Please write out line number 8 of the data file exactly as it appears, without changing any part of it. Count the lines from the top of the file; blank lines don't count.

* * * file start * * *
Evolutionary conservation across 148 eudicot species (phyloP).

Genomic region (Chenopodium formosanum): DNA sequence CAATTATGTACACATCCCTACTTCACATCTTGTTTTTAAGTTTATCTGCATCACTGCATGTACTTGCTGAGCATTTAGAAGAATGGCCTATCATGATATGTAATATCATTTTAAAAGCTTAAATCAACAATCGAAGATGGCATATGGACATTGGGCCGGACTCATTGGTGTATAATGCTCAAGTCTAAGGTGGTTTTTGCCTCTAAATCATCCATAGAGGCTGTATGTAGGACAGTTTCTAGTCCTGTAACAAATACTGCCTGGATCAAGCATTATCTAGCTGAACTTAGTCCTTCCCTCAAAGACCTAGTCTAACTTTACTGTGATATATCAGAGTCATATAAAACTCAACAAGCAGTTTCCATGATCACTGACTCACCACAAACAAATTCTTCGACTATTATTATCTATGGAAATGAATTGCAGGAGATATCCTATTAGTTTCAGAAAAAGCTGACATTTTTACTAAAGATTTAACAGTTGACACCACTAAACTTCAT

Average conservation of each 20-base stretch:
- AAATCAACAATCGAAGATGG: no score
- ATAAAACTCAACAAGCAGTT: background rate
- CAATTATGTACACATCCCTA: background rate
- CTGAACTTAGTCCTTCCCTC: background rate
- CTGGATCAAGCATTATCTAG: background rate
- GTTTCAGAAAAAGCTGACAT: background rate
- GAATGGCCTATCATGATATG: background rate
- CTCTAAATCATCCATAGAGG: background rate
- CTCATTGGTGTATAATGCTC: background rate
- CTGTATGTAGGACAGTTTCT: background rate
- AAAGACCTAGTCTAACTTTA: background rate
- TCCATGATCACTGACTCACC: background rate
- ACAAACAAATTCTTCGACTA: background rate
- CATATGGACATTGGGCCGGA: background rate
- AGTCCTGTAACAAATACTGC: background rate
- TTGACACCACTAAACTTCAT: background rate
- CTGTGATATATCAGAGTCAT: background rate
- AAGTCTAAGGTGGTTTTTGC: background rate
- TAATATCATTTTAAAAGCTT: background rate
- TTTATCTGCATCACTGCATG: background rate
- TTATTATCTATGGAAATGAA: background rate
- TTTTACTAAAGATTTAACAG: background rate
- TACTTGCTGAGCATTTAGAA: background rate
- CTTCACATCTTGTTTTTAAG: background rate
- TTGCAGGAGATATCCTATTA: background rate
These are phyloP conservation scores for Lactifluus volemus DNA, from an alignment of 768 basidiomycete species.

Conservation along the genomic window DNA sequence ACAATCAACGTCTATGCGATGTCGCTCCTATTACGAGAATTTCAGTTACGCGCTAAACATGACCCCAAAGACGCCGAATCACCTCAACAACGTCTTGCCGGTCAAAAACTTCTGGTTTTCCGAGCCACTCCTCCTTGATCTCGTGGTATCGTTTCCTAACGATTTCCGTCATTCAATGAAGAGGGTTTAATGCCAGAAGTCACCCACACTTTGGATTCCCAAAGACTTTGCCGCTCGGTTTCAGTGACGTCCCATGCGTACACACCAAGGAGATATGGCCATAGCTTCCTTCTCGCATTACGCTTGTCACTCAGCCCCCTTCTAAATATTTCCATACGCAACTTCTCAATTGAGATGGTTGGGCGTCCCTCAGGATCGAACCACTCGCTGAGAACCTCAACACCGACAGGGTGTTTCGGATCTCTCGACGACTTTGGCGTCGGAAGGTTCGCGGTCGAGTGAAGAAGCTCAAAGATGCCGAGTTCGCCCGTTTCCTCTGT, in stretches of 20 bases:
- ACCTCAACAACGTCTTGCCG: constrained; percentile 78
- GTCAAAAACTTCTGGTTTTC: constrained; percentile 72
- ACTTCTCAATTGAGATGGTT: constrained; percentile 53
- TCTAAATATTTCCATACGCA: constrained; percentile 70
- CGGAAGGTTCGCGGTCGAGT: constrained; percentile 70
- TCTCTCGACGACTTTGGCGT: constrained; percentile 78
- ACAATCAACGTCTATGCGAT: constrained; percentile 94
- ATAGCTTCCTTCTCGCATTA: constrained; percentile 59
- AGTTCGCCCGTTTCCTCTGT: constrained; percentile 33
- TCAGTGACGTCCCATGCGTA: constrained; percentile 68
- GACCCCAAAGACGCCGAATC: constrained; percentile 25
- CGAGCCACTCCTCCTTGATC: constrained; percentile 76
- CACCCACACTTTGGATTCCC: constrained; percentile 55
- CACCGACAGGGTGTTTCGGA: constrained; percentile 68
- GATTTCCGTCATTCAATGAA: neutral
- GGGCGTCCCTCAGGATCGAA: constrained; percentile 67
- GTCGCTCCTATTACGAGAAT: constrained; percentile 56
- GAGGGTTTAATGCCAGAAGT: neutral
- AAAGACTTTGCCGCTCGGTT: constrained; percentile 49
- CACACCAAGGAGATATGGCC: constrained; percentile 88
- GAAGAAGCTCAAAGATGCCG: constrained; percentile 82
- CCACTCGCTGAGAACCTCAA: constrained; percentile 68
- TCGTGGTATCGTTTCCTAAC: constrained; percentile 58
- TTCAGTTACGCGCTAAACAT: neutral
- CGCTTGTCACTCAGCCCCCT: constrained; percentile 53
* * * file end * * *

- CTGGATCAAGCATTATCTAG: background rate